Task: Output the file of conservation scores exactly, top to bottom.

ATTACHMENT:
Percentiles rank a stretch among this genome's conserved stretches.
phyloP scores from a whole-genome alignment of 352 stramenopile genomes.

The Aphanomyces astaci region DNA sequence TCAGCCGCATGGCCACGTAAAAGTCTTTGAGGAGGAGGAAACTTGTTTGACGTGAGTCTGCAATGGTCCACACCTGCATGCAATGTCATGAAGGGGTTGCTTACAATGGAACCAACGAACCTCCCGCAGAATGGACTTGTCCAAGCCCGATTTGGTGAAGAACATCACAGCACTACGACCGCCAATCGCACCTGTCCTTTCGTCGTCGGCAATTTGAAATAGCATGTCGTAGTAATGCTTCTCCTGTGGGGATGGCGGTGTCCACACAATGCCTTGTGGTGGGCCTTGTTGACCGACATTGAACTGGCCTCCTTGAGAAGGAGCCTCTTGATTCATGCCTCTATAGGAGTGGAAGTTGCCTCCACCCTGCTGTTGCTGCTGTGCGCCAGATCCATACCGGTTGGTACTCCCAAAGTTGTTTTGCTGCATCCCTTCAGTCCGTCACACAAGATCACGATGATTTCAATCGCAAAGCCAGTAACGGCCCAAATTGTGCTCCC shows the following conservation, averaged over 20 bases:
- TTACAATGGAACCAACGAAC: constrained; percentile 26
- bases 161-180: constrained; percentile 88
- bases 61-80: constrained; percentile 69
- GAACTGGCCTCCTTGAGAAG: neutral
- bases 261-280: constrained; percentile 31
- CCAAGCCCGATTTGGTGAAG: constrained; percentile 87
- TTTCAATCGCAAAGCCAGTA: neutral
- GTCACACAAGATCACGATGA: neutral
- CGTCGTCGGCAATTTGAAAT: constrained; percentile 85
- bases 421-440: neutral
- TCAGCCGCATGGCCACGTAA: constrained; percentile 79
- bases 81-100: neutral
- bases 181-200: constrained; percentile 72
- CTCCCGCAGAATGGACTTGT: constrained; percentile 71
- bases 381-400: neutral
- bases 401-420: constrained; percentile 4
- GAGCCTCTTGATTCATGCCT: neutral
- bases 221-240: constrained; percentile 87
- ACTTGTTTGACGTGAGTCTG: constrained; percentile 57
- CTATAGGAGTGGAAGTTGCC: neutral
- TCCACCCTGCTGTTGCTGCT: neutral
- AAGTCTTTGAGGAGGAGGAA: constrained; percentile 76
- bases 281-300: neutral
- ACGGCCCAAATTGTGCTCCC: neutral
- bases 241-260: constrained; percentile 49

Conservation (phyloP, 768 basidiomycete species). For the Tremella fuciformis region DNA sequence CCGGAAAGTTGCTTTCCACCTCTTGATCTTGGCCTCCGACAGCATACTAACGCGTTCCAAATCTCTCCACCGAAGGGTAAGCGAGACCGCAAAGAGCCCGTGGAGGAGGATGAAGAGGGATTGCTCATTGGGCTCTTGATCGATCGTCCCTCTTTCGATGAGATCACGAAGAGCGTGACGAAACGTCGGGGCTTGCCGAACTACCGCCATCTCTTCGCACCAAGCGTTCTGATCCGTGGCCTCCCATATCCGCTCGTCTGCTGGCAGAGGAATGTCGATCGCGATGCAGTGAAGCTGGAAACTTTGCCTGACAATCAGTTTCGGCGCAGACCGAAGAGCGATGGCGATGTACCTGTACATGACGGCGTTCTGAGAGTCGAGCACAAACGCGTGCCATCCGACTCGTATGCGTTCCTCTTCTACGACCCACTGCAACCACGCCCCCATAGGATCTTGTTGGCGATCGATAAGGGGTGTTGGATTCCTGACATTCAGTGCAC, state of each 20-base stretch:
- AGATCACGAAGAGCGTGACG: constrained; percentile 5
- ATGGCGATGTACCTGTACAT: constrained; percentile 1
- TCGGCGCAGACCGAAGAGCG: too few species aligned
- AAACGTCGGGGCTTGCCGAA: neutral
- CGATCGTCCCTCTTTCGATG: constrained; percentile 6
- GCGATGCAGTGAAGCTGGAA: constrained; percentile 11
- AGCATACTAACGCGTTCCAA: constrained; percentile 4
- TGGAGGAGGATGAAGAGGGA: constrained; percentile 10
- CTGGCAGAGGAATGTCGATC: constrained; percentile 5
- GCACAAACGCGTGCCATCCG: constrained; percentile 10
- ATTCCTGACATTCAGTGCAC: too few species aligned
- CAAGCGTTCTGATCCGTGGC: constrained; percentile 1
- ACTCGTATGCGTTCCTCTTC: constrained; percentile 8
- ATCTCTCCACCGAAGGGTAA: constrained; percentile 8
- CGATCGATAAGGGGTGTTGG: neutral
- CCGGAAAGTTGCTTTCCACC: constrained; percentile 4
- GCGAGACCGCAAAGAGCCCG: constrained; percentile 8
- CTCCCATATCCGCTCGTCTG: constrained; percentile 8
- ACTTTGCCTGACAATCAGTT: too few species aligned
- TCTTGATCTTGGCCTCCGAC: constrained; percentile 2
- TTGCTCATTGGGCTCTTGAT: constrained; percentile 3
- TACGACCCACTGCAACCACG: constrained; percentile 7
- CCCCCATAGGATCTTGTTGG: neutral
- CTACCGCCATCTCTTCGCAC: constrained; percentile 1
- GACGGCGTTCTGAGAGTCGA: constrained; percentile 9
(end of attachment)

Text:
Percentiles rank a stretch among this genome's conserved stretches.
phyloP scores from a whole-genome alignment of 352 stramenopile genomes.

The Aphanomyces astaci region DNA sequence TCAGCCGCATGGCCACGTAAAAGTCTTTGAGGAGGAGGAAACTTGTTTGACGTGAGTCTGCAATGGTCCACACCTGCATGCAATGTCATGAAGGGGTTGCTTACAATGGAACCAACGAACCTCCCGCAGAATGGACTTGTCCAAGCCCGATTTGGTGAAGAACATCACAGCACTACGACCGCCAATCGCACCTGTCCTTTCGTCGTCGGCAATTTGAAATAGCATGTCGTAGTAATGCTTCTCCTGTGGGGATGGCGGTGTCCACACAATGCCTTGTGGTGGGCCTTGTTGACCGACATTGAACTGGCCTCCTTGAGAAGGAGCCTCTTGATTCATGCCTCTATAGGAGTGGAAGTTGCCTCCACCCTGCTGTTGCTGCTGTGCGCCAGATCCATACCGGTTGGTACTCCCAAAGTTGTTTTGCTGCATCCCTTCAGTCCGTCACACAAGATCACGATGATTTCAATCGCAAAGCCAGTAACGGCCCAAATTGTGCTCCC shows the following conservation, averaged over 20 bases:
- TTACAATGGAACCAACGAAC: constrained; percentile 26
- bases 161-180: constrained; percentile 88
- bases 61-80: constrained; percentile 69
- GAACTGGCCTCCTTGAGAAG: neutral
- bases 261-280: constrained; percentile 31
- CCAAGCCCGATTTGGTGAAG: constrained; percentile 87
- TTTCAATCGCAAAGCCAGTA: neutral
- GTCACACAAGATCACGATGA: neutral
- CGTCGTCGGCAATTTGAAAT: constrained; percentile 85
- bases 421-440: neutral
- TCAGCCGCATGGCCACGTAA: constrained; percentile 79
- bases 81-100: neutral
- bases 181-200: constrained; percentile 72
- CTCCCGCAGAATGGACTTGT: constrained; percentile 71
- bases 381-400: neutral
- bases 401-420: constrained; percentile 4
- GAGCCTCTTGATTCATGCCT: neutral
- bases 221-240: constrained; percentile 87
- ACTTGTTTGACGTGAGTCTG: constrained; percentile 57
- CTATAGGAGTGGAAGTTGCC: neutral
- TCCACCCTGCTGTTGCTGCT: neutral
- AAGTCTTTGAGGAGGAGGAA: constrained; percentile 76
- bases 281-300: neutral
- ACGGCCCAAATTGTGCTCCC: neutral
- bases 241-260: constrained; percentile 49

Conservation (phyloP, 768 basidiomycete species). For the Tremella fuciformis region DNA sequence CCGGAAAGTTGCTTTCCACCTCTTGATCTTGGCCTCCGACAGCATACTAACGCGTTCCAAATCTCTCCACCGAAGGGTAAGCGAGACCGCAAAGAGCCCGTGGAGGAGGATGAAGAGGGATTGCTCATTGGGCTCTTGATCGATCGTCCCTCTTTCGATGAGATCACGAAGAGCGTGACGAAACGTCGGGGCTTGCCGAACTACCGCCATCTCTTCGCACCAAGCGTTCTGATCCGTGGCCTCCCATATCCGCTCGTCTGCTGGCAGAGGAATGTCGATCGCGATGCAGTGAAGCTGGAAACTTTGCCTGACAATCAGTTTCGGCGCAGACCGAAGAGCGATGGCGATGTACCTGTACATGACGGCGTTCTGAGAGTCGAGCACAAACGCGTGCCATCCGACTCGTATGCGTTCCTCTTCTACGACCCACTGCAACCACGCCCCCATAGGATCTTGTTGGCGATCGATAAGGGGTGTTGGATTCCTGACATTCAGTGCAC, state of each 20-base stretch:
- AGATCACGAAGAGCGTGACG: constrained; percentile 5
- ATGGCGATGTACCTGTACAT: constrained; percentile 1
- TCGGCGCAGACCGAAGAGCG: too few species aligned
- AAACGTCGGGGCTTGCCGAA: neutral
- CGATCGTCCCTCTTTCGATG: constrained; percentile 6
- GCGATGCAGTGAAGCTGGAA: constrained; percentile 11
- AGCATACTAACGCGTTCCAA: constrained; percentile 4
- TGGAGGAGGATGAAGAGGGA: constrained; percentile 10
- CTGGCAGAGGAATGTCGATC: constrained; percentile 5
- GCACAAACGCGTGCCATCCG: constrained; percentile 10
- ATTCCTGACATTCAGTGCAC: too few species aligned
- CAAGCGTTCTGATCCGTGGC: constrained; percentile 1
- ACTCGTATGCGTTCCTCTTC: constrained; percentile 8
- ATCTCTCCACCGAAGGGTAA: constrained; percentile 8
- CGATCGATAAGGGGTGTTGG: neutral
- CCGGAAAGTTGCTTTCCACC: constrained; percentile 4
- GCGAGACCGCAAAGAGCCCG: constrained; percentile 8
- CTCCCATATCCGCTCGTCTG: constrained; percentile 8
- ACTTTGCCTGACAATCAGTT: too few species aligned
- TCTTGATCTTGGCCTCCGAC: constrained; percentile 2
- TTGCTCATTGGGCTCTTGAT: constrained; percentile 3
- TACGACCCACTGCAACCACG: constrained; percentile 7
- CCCCCATAGGATCTTGTTGG: neutral
- CTACCGCCATCTCTTCGCAC: constrained; percentile 1
- GACGGCGTTCTGAGAGTCGA: constrained; percentile 9